Amino acids are the basic building blocks of all the proteins in the human body. Humans need 20 different amino acids in order to make proteins. Of these amino acids, 12 are called “nonessential,” because they can be manufactured within the human body. The other 8 amino acids are known as “essential” amino acids, because they cannot be produced by the human body and, therefore, must be obtained from dietary sources.
Use of amino acid supplements is part of an alternative therapy known as orthomolecular medicine. The term, “orthomolecular,” was first used by Nobel Prize winner, Linus Pauling. The central concepts behind orthomolecular medicine are that different people have inherited variant biochemical pathways, and certain abnormal pathways make people susceptible to various diseases, including cancer. In the practice of orthomolecular medicine, specific amounts of vitamins, trace elements, amino acids, and fatty acids are used to correct these biochemical abnormalities and to treat a variety of diseases.
Scientists have begun to explore the roles of amino acids in the prevention of cancer. A recent study led by Dr. Shumin Zhang indicated that high levels of the amino acid, cysteine, may be associated with a lower risk of breast cancer. In the study, women with higher cysteine levels in their plasma had a significantly lower risk of developing breast cancer, as compared to women with lower cysteine levels in their plasma. The study also demonstrated that the connection between cysteine levels and breast cancer risk was more pronounced in leaner women and in pre-menopausal women.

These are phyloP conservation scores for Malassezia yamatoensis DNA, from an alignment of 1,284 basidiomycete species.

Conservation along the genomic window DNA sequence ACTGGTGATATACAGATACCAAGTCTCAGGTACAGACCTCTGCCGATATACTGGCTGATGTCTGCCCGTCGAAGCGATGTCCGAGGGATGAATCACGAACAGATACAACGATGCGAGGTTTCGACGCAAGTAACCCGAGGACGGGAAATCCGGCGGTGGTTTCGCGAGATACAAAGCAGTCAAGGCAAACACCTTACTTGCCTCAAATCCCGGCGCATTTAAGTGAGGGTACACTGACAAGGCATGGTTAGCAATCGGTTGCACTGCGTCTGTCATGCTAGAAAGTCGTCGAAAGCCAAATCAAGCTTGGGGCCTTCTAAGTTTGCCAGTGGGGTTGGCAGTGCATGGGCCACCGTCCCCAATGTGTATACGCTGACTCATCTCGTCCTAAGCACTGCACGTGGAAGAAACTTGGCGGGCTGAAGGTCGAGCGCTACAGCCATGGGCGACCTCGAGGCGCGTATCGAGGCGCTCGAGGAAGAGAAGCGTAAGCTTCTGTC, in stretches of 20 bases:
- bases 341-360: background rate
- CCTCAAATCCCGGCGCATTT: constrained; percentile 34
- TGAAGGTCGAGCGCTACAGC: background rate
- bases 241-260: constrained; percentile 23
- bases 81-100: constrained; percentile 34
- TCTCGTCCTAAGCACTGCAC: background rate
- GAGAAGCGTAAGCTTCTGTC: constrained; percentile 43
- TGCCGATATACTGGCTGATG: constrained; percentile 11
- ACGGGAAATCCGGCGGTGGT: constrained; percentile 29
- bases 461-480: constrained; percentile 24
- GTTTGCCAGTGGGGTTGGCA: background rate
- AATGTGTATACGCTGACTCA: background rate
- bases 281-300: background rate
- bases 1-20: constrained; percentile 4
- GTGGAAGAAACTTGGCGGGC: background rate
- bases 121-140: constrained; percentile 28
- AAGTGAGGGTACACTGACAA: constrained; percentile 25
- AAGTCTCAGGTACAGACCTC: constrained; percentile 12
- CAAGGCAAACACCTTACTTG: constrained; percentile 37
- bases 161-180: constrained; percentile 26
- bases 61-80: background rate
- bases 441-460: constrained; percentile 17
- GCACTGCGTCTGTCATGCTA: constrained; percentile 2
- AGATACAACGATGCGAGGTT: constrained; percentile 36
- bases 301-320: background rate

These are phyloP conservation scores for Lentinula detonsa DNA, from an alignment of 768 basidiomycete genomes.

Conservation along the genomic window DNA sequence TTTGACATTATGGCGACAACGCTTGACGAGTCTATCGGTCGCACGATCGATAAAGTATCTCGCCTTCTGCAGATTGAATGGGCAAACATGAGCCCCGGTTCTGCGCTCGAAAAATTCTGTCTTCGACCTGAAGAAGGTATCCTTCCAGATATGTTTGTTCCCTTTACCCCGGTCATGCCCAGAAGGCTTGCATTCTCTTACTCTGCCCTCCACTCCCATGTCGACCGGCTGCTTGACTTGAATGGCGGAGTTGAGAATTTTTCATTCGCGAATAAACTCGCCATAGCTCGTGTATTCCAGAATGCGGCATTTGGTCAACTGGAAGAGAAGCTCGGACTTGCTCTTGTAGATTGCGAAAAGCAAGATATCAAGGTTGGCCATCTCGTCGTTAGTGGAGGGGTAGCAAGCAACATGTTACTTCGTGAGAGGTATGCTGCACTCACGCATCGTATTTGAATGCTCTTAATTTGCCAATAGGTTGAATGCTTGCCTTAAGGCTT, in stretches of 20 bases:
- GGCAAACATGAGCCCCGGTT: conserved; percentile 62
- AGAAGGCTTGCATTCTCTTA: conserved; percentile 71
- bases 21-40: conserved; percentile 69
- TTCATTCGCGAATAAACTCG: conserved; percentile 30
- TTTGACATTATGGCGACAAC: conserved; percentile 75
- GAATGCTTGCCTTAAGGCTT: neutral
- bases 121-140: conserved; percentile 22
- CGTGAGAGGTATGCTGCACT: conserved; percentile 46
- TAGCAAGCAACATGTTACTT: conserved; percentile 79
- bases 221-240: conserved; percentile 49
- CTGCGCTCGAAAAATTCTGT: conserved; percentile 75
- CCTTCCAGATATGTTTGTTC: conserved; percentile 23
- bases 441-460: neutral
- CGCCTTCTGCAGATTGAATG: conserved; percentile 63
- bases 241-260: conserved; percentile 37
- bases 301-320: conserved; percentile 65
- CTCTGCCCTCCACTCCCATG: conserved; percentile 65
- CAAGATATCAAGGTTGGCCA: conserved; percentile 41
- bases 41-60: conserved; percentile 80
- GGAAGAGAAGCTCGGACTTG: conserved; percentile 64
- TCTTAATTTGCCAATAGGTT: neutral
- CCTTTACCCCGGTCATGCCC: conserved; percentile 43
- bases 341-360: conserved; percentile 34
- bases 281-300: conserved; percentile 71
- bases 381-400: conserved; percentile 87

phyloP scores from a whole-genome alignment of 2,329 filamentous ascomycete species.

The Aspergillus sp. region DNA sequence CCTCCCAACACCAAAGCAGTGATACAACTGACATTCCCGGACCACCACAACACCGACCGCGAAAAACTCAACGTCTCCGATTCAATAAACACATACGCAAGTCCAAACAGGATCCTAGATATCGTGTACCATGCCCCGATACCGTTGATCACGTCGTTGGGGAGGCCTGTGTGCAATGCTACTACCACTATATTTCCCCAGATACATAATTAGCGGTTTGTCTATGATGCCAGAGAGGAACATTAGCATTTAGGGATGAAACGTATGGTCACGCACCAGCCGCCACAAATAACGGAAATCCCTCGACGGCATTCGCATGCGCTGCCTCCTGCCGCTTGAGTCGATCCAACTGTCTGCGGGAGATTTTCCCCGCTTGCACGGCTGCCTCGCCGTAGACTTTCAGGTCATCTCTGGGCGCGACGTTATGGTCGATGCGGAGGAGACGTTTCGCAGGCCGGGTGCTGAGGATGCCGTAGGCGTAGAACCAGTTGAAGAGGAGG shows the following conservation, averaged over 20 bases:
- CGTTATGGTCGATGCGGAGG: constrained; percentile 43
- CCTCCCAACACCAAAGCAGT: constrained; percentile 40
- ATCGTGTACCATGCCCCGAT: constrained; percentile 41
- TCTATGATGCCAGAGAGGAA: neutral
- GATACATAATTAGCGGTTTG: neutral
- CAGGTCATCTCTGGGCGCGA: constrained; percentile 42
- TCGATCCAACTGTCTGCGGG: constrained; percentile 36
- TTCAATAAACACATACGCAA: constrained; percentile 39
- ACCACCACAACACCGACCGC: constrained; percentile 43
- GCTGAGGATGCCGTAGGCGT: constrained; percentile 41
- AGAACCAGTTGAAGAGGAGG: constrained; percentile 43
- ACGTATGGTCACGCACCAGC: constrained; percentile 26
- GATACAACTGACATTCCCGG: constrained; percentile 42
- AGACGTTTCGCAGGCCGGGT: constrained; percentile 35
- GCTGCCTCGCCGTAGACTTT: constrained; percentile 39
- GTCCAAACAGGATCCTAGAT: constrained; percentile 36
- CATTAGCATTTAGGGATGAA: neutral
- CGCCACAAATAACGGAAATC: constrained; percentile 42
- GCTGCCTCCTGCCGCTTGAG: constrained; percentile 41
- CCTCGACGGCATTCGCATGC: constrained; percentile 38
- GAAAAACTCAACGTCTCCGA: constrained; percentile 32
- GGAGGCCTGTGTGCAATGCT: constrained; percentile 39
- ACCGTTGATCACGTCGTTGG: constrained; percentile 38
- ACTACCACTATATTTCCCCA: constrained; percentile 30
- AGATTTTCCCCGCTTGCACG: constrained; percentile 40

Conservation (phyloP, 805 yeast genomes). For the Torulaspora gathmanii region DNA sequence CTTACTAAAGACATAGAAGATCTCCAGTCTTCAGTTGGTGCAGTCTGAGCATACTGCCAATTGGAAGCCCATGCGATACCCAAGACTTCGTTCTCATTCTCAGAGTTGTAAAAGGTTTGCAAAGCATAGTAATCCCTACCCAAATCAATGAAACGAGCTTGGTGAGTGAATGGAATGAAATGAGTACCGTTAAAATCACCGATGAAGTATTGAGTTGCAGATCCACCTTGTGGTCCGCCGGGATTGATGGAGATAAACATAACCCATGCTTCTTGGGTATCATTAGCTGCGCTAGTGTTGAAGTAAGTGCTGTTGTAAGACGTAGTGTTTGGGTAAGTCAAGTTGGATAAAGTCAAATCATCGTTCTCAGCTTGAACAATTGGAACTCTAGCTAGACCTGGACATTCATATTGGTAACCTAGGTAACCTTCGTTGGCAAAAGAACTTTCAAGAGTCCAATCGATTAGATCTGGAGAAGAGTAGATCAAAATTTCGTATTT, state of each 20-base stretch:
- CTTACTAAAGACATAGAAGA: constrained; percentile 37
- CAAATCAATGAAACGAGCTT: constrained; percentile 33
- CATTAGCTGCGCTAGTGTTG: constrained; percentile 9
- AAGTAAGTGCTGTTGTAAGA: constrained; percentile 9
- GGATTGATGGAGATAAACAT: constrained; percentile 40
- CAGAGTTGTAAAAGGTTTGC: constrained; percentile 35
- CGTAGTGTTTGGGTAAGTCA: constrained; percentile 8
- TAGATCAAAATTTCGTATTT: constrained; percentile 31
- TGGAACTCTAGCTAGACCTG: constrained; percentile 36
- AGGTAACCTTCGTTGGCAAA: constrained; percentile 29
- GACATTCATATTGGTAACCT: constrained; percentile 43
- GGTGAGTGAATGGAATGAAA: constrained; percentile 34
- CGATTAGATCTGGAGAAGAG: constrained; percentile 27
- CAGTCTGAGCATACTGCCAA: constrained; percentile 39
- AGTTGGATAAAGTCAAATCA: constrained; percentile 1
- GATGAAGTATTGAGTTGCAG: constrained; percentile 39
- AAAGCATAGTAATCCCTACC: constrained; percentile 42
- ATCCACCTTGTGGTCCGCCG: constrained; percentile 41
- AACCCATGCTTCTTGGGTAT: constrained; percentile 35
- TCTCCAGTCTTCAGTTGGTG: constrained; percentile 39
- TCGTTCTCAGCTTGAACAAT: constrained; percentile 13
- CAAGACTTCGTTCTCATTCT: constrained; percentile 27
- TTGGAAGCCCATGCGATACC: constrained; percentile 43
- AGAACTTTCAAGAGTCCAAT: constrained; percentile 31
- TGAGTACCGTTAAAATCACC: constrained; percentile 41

Because high dosages of cysteine can cause nerve damage, a cysteine precursor (a molecule that is converted to cysteine in the body), N-acetylcysteine, may be the most effective and safest alternative. As with any supplements, be sure to first consult with your integrative healthcare professional.
Different theories exist about the possible roles of amino acids in the treatment of cancer; some alternative medicine practitioners believe that:
Limiting the dietary intake of certain amino acids, such as phenylalanine and tyrosine, may stop tumor growth
The amino acid, glutathione, may help slow the progression of cancer and may help prevent cancer patients from the negative impact of radiation therapy and some chemotherapy drugs on healthy cells
The amino acid, cysteine, may help protect cancer patients from the toxic effects of certain chemotherapy drugs
As with many other complementary and alternative therapies, there is no evidence from controlled clinical trials to support these claims.
Nevertheless, many people have benefited from various amino acid therapies. As with any alternative or complementary therapies, be sure to first consult with your integrative healthcare professional and your oncologist.